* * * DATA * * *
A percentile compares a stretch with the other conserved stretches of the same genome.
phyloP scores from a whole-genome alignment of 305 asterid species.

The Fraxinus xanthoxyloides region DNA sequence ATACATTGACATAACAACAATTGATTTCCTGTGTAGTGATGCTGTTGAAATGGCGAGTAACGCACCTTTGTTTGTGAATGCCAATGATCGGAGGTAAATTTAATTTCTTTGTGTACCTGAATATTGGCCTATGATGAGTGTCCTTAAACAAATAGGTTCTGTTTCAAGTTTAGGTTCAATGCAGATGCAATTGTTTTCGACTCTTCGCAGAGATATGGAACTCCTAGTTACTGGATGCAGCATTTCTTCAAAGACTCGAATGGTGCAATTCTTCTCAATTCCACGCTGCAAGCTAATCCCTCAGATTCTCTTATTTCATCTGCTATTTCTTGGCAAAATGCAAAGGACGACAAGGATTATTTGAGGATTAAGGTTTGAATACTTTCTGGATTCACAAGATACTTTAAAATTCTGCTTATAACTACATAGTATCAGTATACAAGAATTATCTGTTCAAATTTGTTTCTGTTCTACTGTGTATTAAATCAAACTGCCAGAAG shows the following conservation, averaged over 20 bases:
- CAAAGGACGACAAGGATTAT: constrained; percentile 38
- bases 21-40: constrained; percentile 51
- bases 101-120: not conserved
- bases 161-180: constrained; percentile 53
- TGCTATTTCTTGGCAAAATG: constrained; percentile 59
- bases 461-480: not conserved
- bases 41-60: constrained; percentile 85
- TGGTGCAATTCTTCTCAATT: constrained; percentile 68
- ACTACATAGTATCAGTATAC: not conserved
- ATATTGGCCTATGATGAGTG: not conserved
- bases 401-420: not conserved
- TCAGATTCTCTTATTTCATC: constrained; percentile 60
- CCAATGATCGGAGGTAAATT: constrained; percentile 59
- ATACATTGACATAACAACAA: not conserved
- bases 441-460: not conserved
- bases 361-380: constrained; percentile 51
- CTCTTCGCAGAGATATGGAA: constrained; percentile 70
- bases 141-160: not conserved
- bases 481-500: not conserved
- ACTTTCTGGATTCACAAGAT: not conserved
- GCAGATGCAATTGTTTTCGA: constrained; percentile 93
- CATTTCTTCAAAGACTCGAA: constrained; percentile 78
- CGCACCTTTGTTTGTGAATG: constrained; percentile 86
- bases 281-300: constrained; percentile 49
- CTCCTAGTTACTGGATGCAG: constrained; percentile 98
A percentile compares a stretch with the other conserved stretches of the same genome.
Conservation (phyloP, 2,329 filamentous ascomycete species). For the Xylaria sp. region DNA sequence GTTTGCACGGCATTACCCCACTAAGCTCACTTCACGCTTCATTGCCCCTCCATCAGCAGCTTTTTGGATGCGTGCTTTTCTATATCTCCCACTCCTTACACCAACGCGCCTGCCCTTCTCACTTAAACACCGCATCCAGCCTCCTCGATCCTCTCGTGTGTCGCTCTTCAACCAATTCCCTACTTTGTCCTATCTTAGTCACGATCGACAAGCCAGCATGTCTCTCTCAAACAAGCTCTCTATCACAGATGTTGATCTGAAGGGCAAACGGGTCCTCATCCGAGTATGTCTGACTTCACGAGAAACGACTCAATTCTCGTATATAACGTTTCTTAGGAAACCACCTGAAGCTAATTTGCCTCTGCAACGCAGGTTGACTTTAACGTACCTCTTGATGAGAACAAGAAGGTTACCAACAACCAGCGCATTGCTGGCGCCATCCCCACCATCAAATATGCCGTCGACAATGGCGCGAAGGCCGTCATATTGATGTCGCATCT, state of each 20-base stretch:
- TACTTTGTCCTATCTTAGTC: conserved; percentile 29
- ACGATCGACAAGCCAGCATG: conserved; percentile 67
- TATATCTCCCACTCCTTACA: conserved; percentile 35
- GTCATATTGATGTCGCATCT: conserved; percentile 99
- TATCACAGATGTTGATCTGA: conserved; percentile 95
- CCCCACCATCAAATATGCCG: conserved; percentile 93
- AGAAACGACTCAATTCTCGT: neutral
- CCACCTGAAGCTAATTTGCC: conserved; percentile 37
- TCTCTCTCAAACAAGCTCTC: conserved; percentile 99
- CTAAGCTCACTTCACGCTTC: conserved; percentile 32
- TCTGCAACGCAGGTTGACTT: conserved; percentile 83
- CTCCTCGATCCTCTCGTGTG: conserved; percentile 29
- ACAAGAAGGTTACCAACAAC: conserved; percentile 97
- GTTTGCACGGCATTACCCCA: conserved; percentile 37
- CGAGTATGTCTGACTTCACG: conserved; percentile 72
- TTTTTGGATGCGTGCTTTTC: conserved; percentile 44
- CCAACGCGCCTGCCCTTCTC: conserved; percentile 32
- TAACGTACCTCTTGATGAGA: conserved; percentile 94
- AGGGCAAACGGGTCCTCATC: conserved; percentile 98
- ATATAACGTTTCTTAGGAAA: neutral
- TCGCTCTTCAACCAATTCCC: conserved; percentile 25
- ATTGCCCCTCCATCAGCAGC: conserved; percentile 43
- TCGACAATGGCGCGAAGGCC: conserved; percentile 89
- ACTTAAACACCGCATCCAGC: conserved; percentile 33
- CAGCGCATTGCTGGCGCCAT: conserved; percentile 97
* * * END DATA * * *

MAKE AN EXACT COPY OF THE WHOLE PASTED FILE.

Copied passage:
A percentile compares a stretch with the other conserved stretches of the same genome.
phyloP scores from a whole-genome alignment of 305 asterid species.

The Fraxinus xanthoxyloides region DNA sequence ATACATTGACATAACAACAATTGATTTCCTGTGTAGTGATGCTGTTGAAATGGCGAGTAACGCACCTTTGTTTGTGAATGCCAATGATCGGAGGTAAATTTAATTTCTTTGTGTACCTGAATATTGGCCTATGATGAGTGTCCTTAAACAAATAGGTTCTGTTTCAAGTTTAGGTTCAATGCAGATGCAATTGTTTTCGACTCTTCGCAGAGATATGGAACTCCTAGTTACTGGATGCAGCATTTCTTCAAAGACTCGAATGGTGCAATTCTTCTCAATTCCACGCTGCAAGCTAATCCCTCAGATTCTCTTATTTCATCTGCTATTTCTTGGCAAAATGCAAAGGACGACAAGGATTATTTGAGGATTAAGGTTTGAATACTTTCTGGATTCACAAGATACTTTAAAATTCTGCTTATAACTACATAGTATCAGTATACAAGAATTATCTGTTCAAATTTGTTTCTGTTCTACTGTGTATTAAATCAAACTGCCAGAAG shows the following conservation, averaged over 20 bases:
- CAAAGGACGACAAGGATTAT: constrained; percentile 38
- bases 21-40: constrained; percentile 51
- bases 101-120: not conserved
- bases 161-180: constrained; percentile 53
- TGCTATTTCTTGGCAAAATG: constrained; percentile 59
- bases 461-480: not conserved
- bases 41-60: constrained; percentile 85
- TGGTGCAATTCTTCTCAATT: constrained; percentile 68
- ACTACATAGTATCAGTATAC: not conserved
- ATATTGGCCTATGATGAGTG: not conserved
- bases 401-420: not conserved
- TCAGATTCTCTTATTTCATC: constrained; percentile 60
- CCAATGATCGGAGGTAAATT: constrained; percentile 59
- ATACATTGACATAACAACAA: not conserved
- bases 441-460: not conserved
- bases 361-380: constrained; percentile 51
- CTCTTCGCAGAGATATGGAA: constrained; percentile 70
- bases 141-160: not conserved
- bases 481-500: not conserved
- ACTTTCTGGATTCACAAGAT: not conserved
- GCAGATGCAATTGTTTTCGA: constrained; percentile 93
- CATTTCTTCAAAGACTCGAA: constrained; percentile 78
- CGCACCTTTGTTTGTGAATG: constrained; percentile 86
- bases 281-300: constrained; percentile 49
- CTCCTAGTTACTGGATGCAG: constrained; percentile 98
A percentile compares a stretch with the other conserved stretches of the same genome.
Conservation (phyloP, 2,329 filamentous ascomycete species). For the Xylaria sp. region DNA sequence GTTTGCACGGCATTACCCCACTAAGCTCACTTCACGCTTCATTGCCCCTCCATCAGCAGCTTTTTGGATGCGTGCTTTTCTATATCTCCCACTCCTTACACCAACGCGCCTGCCCTTCTCACTTAAACACCGCATCCAGCCTCCTCGATCCTCTCGTGTGTCGCTCTTCAACCAATTCCCTACTTTGTCCTATCTTAGTCACGATCGACAAGCCAGCATGTCTCTCTCAAACAAGCTCTCTATCACAGATGTTGATCTGAAGGGCAAACGGGTCCTCATCCGAGTATGTCTGACTTCACGAGAAACGACTCAATTCTCGTATATAACGTTTCTTAGGAAACCACCTGAAGCTAATTTGCCTCTGCAACGCAGGTTGACTTTAACGTACCTCTTGATGAGAACAAGAAGGTTACCAACAACCAGCGCATTGCTGGCGCCATCCCCACCATCAAATATGCCGTCGACAATGGCGCGAAGGCCGTCATATTGATGTCGCATCT, state of each 20-base stretch:
- TACTTTGTCCTATCTTAGTC: conserved; percentile 29
- ACGATCGACAAGCCAGCATG: conserved; percentile 67
- TATATCTCCCACTCCTTACA: conserved; percentile 35
- GTCATATTGATGTCGCATCT: conserved; percentile 99
- TATCACAGATGTTGATCTGA: conserved; percentile 95
- CCCCACCATCAAATATGCCG: conserved; percentile 93
- AGAAACGACTCAATTCTCGT: neutral
- CCACCTGAAGCTAATTTGCC: conserved; percentile 37
- TCTCTCTCAAACAAGCTCTC: conserved; percentile 99
- CTAAGCTCACTTCACGCTTC: conserved; percentile 32
- TCTGCAACGCAGGTTGACTT: conserved; percentile 83
- CTCCTCGATCCTCTCGTGTG: conserved; percentile 29
- ACAAGAAGGTTACCAACAAC: conserved; percentile 97
- GTTTGCACGGCATTACCCCA: conserved; percentile 37
- CGAGTATGTCTGACTTCACG: conserved; percentile 72
- TTTTTGGATGCGTGCTTTTC: conserved; percentile 44
- CCAACGCGCCTGCCCTTCTC: conserved; percentile 32
- TAACGTACCTCTTGATGAGA: conserved; percentile 94
- AGGGCAAACGGGTCCTCATC: conserved; percentile 98
- ATATAACGTTTCTTAGGAAA: neutral
- TCGCTCTTCAACCAATTCCC: conserved; percentile 25
- ATTGCCCCTCCATCAGCAGC: conserved; percentile 43
- TCGACAATGGCGCGAAGGCC: conserved; percentile 89
- ACTTAAACACCGCATCCAGC: conserved; percentile 33
- CAGCGCATTGCTGGCGCCAT: conserved; percentile 97